• House stops short of full Trump immigration rebuke in defense bill

    By: Jamie Dupree

    Updated:

    Under a veto threat, the House on Friday approved a $733 billion defense policy bill which would block the President from shifting military money into a border wall or to pay for Homeland Security detention of illegal immigrants, but lawmakers rejected additional plans from Democrats to restrict the use of soldiers to help with immigration enforcement, and to prohibit the detention of immigrant children at military facilities.

    "Kids are not prisoners of war. They do not belong on military bases," argued Rep. Sylvia Garcia (D-TX) in vain on Friday, as the House defeated her plan to prevent military base from being used as immigrant detention facilities.

    The House also rejected a similar amendment from Rep. Alexandria Ocasio-Cortez (D-NY), and defeated another plan from the New York Democrat which would have restricted the use of soldiers along the southern border, if their assignment is to help enforce immigration law.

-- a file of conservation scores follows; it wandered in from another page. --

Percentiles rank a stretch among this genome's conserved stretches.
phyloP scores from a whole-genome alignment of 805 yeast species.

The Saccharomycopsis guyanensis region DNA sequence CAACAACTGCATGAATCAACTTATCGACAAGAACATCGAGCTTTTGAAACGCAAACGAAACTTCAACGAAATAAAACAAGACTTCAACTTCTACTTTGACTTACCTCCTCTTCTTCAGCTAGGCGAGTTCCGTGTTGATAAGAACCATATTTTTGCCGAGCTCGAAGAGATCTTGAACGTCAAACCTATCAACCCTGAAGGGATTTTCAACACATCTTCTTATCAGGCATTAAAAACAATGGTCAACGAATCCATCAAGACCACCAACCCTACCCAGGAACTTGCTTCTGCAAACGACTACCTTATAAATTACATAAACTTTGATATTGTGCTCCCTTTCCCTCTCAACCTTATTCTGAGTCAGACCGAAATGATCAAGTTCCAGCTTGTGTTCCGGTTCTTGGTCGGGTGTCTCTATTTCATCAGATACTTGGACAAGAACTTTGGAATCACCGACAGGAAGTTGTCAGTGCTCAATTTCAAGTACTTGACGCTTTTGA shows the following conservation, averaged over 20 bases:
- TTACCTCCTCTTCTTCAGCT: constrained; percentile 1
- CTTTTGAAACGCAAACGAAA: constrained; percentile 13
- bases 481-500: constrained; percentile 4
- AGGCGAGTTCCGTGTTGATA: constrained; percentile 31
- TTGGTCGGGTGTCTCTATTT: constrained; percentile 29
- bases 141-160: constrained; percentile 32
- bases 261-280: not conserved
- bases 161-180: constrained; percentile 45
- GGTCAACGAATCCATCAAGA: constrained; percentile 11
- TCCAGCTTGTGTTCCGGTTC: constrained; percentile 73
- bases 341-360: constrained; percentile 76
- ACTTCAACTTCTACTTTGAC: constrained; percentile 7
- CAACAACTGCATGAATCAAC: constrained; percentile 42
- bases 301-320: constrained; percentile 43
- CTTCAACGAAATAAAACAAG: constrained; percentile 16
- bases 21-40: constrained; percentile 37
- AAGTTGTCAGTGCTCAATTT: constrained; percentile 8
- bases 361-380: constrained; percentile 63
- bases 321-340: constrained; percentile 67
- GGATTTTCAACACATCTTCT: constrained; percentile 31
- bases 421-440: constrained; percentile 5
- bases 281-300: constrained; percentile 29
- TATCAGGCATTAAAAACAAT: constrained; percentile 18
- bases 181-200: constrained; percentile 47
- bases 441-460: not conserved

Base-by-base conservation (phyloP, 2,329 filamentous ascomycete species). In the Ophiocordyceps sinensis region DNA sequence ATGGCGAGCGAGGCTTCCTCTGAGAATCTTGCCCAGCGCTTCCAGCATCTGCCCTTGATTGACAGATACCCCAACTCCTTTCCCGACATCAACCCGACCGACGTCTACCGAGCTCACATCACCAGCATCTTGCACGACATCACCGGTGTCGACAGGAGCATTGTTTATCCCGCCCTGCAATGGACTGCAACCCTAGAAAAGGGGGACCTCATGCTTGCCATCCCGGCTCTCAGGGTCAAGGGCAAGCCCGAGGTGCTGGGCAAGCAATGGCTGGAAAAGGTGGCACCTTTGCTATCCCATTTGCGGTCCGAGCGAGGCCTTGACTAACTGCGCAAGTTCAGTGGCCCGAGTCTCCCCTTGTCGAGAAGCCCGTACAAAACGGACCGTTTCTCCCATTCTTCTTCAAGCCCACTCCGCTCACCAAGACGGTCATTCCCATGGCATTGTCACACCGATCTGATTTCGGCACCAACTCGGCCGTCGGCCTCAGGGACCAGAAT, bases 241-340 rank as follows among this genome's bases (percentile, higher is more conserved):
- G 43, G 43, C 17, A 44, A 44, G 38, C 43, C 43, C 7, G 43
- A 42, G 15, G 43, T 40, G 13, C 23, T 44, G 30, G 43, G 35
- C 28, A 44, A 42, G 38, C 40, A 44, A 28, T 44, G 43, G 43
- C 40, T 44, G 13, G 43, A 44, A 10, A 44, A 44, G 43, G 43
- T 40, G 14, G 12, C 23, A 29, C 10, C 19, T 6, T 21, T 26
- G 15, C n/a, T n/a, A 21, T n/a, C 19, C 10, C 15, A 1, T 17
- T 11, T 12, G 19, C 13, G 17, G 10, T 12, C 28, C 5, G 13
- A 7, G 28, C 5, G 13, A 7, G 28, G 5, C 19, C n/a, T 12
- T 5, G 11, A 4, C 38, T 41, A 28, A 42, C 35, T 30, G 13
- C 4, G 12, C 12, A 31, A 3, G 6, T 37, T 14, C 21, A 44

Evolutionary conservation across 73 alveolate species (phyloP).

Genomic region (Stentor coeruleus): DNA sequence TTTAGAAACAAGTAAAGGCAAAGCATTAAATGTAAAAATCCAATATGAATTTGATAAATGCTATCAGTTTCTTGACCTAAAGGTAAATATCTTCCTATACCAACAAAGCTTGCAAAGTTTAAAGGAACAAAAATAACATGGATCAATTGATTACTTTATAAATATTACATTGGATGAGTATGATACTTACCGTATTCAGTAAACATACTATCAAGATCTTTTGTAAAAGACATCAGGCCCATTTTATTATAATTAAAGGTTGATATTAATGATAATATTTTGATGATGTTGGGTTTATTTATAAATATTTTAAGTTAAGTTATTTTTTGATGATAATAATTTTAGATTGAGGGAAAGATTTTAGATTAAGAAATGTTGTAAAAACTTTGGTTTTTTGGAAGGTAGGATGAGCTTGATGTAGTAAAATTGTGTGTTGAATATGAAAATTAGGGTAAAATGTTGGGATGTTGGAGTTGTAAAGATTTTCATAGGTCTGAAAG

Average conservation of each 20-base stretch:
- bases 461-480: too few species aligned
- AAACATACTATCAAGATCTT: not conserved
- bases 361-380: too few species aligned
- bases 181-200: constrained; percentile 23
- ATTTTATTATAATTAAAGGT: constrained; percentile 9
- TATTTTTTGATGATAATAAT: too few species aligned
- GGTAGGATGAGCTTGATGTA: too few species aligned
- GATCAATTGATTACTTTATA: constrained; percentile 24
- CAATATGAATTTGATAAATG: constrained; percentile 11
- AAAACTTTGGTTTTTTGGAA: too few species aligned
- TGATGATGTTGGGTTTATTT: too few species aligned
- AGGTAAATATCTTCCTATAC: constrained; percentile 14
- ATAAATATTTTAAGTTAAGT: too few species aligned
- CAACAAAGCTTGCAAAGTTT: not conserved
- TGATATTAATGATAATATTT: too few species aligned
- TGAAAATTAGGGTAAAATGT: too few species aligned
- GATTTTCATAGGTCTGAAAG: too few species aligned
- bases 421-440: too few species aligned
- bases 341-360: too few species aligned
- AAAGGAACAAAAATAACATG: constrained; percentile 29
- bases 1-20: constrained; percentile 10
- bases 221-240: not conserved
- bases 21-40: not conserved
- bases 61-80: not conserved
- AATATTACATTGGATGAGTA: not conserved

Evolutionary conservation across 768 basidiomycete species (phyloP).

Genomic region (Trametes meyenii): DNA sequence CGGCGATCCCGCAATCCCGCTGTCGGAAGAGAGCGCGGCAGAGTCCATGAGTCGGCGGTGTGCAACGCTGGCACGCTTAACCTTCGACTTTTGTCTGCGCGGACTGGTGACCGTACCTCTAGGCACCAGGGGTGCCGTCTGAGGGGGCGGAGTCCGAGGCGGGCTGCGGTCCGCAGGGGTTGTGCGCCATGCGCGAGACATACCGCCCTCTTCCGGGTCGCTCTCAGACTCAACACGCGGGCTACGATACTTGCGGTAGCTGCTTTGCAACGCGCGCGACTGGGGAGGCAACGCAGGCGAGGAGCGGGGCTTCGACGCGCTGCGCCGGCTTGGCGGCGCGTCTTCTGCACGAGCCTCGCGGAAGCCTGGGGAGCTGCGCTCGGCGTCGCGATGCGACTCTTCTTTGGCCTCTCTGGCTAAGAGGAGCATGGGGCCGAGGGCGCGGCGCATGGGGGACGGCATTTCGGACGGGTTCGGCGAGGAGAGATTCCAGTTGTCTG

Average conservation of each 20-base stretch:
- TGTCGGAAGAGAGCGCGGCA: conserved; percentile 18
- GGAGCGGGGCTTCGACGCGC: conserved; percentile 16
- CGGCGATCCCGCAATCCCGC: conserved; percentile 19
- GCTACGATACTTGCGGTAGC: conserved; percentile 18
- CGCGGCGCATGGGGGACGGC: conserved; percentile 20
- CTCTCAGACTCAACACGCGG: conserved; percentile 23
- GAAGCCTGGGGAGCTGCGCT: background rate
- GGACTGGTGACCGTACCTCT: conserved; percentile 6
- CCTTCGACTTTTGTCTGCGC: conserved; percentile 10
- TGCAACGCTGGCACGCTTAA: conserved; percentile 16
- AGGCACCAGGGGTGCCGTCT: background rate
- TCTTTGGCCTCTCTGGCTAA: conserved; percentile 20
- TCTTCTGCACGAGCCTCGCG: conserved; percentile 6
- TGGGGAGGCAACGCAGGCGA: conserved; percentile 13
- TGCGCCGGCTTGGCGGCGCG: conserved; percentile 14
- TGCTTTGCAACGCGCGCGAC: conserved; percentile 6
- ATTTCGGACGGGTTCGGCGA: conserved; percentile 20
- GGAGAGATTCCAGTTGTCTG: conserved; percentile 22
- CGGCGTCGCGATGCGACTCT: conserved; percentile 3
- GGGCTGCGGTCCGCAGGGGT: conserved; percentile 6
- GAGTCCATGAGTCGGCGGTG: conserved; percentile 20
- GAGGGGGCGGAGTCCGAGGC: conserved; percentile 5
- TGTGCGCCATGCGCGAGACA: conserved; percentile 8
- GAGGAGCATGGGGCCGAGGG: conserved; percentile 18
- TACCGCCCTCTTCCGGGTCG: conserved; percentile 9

"There is no need for this," argued Rep. Mike Rogers (R-AL), who labeled the Ocasio-Cortez plan a "wrongheaded amendment," as more than 50 Democrats joined Republicans in voting against the measure.

    The votes came as a House panel was hearing testimony Friday on the detention of illegal immigrant children in U.S. Border Patrol facilities, as the acting Inspector General of the Department of Homeland Security detailed extreme overcrowding.

    "Our recent unannounced inspections revealed a situation far more grievous than those previously encountered by our inspectors," said Jennifer Costello, the acting IG at DHS.

    Costello described one facility in Texas - which had a maximum capacity of 125 people in detention - was actually holding 750 immigrants. And by the next morning, that had swelled to 900.

    "These issues pose a serious and imminent threat to both DHS personnel and detainees, and require the Department's immediate attention and action," Costello said in testimony before the House Oversight Committee, echoing her report from early July which included photos of detainees crammed together in makeshift holding cells.

    Top Democrats have vowed to pass additional legislation this month to hold the Homeland Security Department accountable on the standards of care for detained immigrants, especially children.

    "The American people, in their decency, care about the children at the border," said House Speaker Nancy Pelosi.

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